Azzi launched the Institute in 2007 to help wealthy individuals support social causes. Traditionally, Azzi says, potential philanthropists have been reluctant to donate, finding Brazil’s NGO community “fragmented, unfocused, opportunistic, and lacking any measurement of impact.” Azzi’s institute helps to smooth those relations. Since its founding, Azzi and his four colleagues have directed over $1.14 million from 20 individual donors to 40 worthy organizations in São Paulo and the surrounding region. Among the grantees have been Liga Solidária (Solidarity League), a social services organization that works with 3,400 children, youth, adults, and seniors, and Habitat for Humanity Brasil, which builds affordable housing for low-income families.
Institute advisors begin working with investors by asking them to think of the donation as a percentage of their assets and to choose a specific social issue that matters to them personally. The Institute then helps each investor select a reputable, effective organization to receive the donation, monitors how the money is used until the project is complete, and measures the overall impact of the project on the community. The idea is to connect wealthy Brazilians to causes they care about, help them understand and calculate the nature of their gift and make the process transparent.
To be eligible for funding, each prospective grantee must pass a battery of tests assessing the organization’s accountability and effectiveness. The application begins with a screening questionnaire nearly 60 questions long on four aspects of organizational strength: quality of management, transparency, financial soundness, and potential impact. Only NGOs that score high on all four measures are invited to submit individual projects for evaluation and potential investment.
To ensure sustainability, Azzi is adamant that projects match investors’ interests and resources. Each project must fit its investor’s budget, clearly outline a spending plan and define the expected indicators of impact. The Institute also conducts regular field visits to NGO sites to ensure that projects move forward as planned.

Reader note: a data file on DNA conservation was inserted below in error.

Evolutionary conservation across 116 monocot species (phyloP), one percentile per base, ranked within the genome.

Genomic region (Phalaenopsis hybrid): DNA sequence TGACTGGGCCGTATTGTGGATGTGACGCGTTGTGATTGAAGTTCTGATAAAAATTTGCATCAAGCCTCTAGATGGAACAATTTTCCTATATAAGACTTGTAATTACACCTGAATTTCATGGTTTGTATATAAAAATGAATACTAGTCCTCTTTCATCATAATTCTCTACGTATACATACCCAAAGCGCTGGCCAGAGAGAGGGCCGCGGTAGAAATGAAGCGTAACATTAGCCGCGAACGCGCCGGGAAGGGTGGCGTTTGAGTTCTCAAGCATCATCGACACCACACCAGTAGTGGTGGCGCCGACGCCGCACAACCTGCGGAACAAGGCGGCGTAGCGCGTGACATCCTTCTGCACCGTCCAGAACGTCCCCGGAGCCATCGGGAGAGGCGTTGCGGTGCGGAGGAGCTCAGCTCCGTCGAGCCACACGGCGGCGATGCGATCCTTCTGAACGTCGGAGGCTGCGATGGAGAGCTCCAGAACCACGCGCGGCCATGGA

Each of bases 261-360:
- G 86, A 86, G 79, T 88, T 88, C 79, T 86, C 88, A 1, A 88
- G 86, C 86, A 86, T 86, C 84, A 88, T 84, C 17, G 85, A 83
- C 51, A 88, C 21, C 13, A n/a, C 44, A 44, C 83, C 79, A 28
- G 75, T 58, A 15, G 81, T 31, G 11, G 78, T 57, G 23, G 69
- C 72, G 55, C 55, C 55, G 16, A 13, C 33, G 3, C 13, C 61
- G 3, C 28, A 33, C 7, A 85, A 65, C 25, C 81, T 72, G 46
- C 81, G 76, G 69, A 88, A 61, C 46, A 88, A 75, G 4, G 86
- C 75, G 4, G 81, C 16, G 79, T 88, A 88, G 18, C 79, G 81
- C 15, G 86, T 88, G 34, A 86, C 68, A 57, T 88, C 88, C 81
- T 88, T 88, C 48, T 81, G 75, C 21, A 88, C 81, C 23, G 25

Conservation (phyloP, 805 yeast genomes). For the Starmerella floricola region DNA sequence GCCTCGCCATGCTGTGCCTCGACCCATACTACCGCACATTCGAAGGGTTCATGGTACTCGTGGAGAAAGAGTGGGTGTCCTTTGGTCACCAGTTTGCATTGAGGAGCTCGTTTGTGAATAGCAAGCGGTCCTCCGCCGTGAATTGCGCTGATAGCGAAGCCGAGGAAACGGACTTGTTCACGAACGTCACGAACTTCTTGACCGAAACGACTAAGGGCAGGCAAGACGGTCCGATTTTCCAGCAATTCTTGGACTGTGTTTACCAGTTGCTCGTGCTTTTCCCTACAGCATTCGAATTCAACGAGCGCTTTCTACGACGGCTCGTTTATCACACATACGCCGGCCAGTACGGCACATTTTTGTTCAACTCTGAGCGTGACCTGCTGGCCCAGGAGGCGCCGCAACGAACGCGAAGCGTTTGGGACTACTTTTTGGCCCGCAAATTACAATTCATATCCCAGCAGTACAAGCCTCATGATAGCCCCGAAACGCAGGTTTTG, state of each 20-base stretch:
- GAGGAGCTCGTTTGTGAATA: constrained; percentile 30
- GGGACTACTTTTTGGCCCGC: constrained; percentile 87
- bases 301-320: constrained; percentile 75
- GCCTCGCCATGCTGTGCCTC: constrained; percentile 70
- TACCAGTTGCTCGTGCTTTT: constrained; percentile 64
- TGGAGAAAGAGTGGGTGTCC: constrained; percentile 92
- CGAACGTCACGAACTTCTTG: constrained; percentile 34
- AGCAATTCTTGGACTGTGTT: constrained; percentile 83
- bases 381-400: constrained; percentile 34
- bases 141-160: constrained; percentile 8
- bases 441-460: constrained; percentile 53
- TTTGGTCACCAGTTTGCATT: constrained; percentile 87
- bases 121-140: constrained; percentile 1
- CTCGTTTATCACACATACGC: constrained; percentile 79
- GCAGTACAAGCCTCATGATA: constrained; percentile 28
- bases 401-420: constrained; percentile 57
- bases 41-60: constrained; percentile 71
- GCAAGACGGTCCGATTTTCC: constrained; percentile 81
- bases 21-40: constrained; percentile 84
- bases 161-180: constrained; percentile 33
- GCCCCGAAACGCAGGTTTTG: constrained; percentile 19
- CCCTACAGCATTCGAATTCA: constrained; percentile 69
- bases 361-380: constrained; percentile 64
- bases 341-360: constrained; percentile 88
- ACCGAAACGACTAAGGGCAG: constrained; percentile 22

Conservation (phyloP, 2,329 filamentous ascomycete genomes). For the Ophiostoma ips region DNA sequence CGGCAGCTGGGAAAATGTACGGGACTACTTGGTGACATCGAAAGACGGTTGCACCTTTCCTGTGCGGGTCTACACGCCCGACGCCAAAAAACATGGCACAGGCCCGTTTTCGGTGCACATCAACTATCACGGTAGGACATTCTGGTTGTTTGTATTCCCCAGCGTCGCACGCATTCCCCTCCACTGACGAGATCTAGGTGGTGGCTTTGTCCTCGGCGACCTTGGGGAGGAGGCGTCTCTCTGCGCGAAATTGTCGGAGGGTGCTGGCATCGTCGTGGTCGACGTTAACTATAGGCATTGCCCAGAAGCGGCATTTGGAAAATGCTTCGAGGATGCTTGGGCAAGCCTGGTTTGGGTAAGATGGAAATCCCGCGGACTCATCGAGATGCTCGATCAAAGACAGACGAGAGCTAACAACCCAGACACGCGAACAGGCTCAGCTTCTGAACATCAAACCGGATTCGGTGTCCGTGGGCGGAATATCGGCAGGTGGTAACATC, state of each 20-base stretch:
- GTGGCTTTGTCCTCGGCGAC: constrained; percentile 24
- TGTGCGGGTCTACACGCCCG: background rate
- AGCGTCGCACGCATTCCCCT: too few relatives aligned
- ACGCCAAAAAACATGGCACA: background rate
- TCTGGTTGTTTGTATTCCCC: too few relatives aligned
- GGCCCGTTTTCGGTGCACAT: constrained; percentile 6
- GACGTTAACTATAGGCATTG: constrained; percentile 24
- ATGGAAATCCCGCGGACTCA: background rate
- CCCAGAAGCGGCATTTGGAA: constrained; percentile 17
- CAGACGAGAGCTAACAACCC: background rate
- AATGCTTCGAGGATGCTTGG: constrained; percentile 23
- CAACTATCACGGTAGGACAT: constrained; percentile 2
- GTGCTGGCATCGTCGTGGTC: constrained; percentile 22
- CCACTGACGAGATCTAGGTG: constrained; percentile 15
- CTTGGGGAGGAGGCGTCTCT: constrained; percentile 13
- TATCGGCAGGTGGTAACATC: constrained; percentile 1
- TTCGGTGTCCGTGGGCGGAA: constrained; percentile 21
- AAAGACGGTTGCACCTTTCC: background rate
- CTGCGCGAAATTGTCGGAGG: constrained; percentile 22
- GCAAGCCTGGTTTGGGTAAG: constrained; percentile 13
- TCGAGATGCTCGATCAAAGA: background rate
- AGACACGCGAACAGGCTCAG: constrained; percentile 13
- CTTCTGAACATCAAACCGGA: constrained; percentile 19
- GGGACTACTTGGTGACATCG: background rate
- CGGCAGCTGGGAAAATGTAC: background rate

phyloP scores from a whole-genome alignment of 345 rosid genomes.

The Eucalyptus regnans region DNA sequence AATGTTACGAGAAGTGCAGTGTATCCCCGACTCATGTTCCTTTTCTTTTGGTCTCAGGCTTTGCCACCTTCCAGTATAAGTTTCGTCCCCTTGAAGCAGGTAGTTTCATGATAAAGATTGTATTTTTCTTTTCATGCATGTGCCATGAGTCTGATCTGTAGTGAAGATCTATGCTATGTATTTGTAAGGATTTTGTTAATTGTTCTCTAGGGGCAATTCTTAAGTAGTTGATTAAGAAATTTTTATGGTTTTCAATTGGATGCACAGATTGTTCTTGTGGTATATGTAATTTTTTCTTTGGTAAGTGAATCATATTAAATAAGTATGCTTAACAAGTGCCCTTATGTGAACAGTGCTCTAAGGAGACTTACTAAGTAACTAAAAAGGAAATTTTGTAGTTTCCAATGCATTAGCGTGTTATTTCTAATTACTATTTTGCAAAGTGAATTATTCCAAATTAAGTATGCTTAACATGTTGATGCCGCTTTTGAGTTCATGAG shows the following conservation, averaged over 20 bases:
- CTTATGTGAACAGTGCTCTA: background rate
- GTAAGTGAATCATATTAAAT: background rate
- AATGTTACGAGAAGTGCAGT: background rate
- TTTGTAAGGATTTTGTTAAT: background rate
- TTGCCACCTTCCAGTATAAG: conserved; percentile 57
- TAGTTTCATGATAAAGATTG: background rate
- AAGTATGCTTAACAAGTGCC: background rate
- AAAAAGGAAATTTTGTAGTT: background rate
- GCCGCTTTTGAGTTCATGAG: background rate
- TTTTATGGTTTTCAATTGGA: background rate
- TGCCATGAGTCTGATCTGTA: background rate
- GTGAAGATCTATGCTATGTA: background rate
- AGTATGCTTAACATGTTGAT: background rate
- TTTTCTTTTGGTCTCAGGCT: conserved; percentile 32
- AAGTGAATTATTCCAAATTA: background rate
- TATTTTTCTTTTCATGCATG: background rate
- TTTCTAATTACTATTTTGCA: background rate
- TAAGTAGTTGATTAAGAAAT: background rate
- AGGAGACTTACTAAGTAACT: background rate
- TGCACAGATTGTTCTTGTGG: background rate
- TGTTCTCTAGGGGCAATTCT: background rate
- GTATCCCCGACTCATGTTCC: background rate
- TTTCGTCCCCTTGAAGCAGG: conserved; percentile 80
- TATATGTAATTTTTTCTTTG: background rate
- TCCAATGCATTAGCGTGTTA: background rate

Azzi says that in the last 10 years, government support and tax breaks for corporate donations have increased corporate giving to the nonprofit sector, but few incentives exist for individual philanthropy. “The result,” he explains, “is that individuals end up donating small amounts to people and organizations they know, but there’s no transparency and no clear results.” With the guidance and assurances of Instituto Azzi, that is beginning to change. Within five years, the Institute expects to manage $5.56 million in individual philanthropic donations, nearly a fivefold increase over 2010.
Today, Azzi pays the operating costs of the Institute out of the salary he earns as a fund manager at the investment bank Credit Suisse Hedging-Griffo. He will soon create an endowment for the Institute from those earnings as well.
Currently, Azzi does not charge donors fees for the Institute’s services, passing on 100 percent of the money granted to recipient organizations. Once a broader culture of philanthropy has been established, however, he believes he will begin charging clients.
In Brazil, where wealth has long been the measure of success, Azzi’s example is creating a new measure of status: giving back.